Wednesday, November 30, 2011


Most of these authors should look familiar to you. Requiem gathered some of the greatest "star" power when it came to megaWAD authors of the time. Some of the names you may recognize from Memento Mori / MM2, and others from STRAIN and Dystopia 3. And, of course, there are a few new faces, as always seems to be the case with these community projects. The show-stealers for this particular project appear to be Iikka Keranen and Anthony "Adelusion" Czerwonka who together might as well have released Dystopia 4 in disguise. Adam Windsor contributes a fair number of maps as well, but all but one of them are short but sweet affairs, singled out by some as filler speedmaps made to push Requiem to release (given an apparently troubled development, not unlike STRAIN and The Talosian Incident).

Sunday, November 27, 2011

Mordeth (Episode 1) (MORDETH.WAD)

Mordeth's first episode was released in 1997. The rest of the project has been in development ever since. It's been so notorious for its delays (all understandable) that the Cacowards have a category named in its honor, dedicated to the released project with the longest development time. Duke Nukem Forever, the butt of gamer jokes everywhere, was announced and released during Mordeth's development. At the very least, Gaston Lahaut can take solace in the fact that Mordeth (now being developed for the Eternity Engine) will be far more enjoyable than Duke Nukem Forever, not that that's saying much.

Wednesday, November 23, 2011

Kick Attack! (KICKDM.WAD and KICKDM2.WAD)

by Tim Willits and the
Digital Marketing Associates for Kick

Many Doomers are familiar with Chex Quest. But are you familiar with id's flirtation with Kick? Kick Attack! is an interesting footnote in Doom's history. It seems the folks at the Royal Crown Company were looking for a way to market their new citrus softdrink (a la Mountain Dew and Sprite) digitally and the person they hired had the brains to suggest a partial conversion for id's Doom to sell along with the soft drinks (but available on its own at the marketing website). A meeting happened, id gave them their blessing (in exchange for a lot of Kick), and suggested that the company have Tim Willits make the map. Throw in a bunch of goofy graphics later, and you have Kick Attack! for Doom and Doom II.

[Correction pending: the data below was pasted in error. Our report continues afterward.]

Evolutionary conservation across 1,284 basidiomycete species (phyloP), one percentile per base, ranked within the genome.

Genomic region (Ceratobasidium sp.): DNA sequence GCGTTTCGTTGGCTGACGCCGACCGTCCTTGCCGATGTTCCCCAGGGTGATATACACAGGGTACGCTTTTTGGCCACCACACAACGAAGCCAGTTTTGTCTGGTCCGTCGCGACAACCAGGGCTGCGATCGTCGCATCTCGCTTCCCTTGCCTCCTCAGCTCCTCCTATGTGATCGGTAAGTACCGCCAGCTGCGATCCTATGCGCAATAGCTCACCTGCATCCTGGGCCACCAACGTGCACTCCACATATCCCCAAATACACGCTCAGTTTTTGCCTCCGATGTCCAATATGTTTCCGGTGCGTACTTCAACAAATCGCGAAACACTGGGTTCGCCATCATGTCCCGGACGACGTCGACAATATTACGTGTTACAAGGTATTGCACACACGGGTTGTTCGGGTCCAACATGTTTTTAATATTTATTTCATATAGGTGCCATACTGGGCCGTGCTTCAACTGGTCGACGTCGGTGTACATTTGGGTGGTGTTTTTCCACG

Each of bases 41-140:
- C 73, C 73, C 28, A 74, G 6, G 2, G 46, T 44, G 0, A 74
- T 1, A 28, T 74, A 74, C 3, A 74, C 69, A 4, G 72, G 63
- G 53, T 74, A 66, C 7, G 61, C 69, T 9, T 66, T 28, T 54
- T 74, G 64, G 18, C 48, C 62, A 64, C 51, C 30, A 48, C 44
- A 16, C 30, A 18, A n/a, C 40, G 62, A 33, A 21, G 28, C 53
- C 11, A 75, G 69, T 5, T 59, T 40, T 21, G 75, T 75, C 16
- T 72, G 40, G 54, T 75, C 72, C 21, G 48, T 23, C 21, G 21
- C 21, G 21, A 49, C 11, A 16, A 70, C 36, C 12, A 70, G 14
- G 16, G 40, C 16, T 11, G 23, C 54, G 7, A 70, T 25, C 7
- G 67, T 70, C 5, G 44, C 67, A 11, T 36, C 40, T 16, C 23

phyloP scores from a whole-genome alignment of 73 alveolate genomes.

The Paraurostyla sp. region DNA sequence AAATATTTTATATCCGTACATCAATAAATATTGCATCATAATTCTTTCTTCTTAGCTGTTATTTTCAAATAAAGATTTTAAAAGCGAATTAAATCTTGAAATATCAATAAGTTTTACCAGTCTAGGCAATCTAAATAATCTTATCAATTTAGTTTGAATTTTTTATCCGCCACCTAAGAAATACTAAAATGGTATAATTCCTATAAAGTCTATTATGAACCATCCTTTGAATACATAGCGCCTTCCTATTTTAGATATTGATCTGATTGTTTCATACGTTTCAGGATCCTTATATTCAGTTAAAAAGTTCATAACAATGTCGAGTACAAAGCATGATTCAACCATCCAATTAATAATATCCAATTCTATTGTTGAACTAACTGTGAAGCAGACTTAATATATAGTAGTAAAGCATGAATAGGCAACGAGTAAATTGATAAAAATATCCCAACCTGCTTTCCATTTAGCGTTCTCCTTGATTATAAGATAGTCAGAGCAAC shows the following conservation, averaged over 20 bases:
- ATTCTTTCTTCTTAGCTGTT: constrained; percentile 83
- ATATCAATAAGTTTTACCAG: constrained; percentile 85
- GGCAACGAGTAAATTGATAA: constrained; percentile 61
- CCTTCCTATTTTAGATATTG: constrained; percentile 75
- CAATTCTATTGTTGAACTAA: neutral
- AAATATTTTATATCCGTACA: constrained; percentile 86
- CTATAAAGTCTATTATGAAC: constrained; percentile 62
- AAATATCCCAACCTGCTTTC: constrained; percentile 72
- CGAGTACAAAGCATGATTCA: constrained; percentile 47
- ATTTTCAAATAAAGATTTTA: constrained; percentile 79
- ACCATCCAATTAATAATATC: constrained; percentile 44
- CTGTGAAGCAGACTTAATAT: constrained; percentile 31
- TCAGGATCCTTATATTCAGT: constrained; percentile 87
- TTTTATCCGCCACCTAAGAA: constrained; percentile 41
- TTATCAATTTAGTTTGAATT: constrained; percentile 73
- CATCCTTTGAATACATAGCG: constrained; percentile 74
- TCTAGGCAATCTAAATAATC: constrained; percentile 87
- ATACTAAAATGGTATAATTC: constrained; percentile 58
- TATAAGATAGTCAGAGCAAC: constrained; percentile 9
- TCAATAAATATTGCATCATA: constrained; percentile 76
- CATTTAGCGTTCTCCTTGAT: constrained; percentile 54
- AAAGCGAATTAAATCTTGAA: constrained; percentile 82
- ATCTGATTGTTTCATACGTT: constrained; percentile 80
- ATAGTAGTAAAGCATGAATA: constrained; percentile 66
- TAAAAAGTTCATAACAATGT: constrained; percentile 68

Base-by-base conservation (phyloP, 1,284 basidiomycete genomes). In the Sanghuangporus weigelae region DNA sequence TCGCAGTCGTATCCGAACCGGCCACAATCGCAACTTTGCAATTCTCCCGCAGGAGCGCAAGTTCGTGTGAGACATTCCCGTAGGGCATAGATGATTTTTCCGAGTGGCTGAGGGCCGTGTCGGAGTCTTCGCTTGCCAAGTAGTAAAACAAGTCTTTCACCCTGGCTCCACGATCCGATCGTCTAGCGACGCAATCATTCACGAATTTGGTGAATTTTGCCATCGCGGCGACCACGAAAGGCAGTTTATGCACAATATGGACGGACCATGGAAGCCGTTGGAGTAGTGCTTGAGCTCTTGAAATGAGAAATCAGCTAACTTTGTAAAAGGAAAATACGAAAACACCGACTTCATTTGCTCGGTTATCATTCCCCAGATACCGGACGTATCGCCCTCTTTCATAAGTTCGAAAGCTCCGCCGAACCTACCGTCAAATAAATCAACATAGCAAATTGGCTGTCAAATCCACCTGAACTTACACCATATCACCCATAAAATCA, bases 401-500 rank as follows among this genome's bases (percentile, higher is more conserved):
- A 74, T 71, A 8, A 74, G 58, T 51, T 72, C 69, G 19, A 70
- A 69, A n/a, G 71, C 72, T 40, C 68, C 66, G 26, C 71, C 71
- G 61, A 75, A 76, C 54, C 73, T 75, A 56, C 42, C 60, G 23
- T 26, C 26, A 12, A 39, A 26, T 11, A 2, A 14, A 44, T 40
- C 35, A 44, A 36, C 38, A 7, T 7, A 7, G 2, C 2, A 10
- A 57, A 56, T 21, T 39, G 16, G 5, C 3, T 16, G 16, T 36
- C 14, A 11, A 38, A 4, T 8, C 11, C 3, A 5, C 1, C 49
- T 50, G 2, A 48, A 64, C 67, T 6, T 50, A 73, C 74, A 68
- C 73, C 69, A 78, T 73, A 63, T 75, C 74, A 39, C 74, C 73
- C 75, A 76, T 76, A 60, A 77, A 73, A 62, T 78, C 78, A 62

Sunday, November 20, 2011

The Serenity series

by Holger Nathrath and Bjorn Hermans

as featured in Super Serials


Holger Nathrath, alongside best buddy and playtester Bjorn Hermans, stand together as two of the most loved '94-'95 PWAD developers, rivaling only Dennis and Thomas Moeller. Their Serenity trilogy spans three episodes for the original Doom and three titles' worth of abstract concepts ending in -ity, but only two years, with Serenity and Eternity seeing release in '94 and Infinity in 1995. And there would have been more! Nathrath and Hermans had two Doom II projects in the pipeline, one a conversion of all the existing Serenity levels to Doom II (perhaps with some more?) and the other an original Doom II megaWAD. We only have scraps available of the latter, namely Bjorn Hermans' own Trydent and Nathrath levels that were donated to other projects, most notably STRAIN with others shopped around to other ambitious projects that never saw release (like the Eternity TC - no official relation).


STRAIN is a 32-map partial conversion created by the Alpha Dog Alliance, a loose confederation of Doom enthusiasts, many of them fairly prolific in the community at the time. While some I recognize from their individual works, others are familiar contributors to the community WADs of the past (MM and MMII) and then present (Requiem). STRAIN was in production for quite some time; Patterson (the project director) spoke of work stalling while a number of 1996 high-profile WADs were released (some of their authors also contributing to STRAIN!). Fortunately, STRAIN saw a release, and though it has a few very short levels and some donations (from the cancelled Serenity IV project and Dystopia 3), it would still be worth your attention if half the WAD went missing.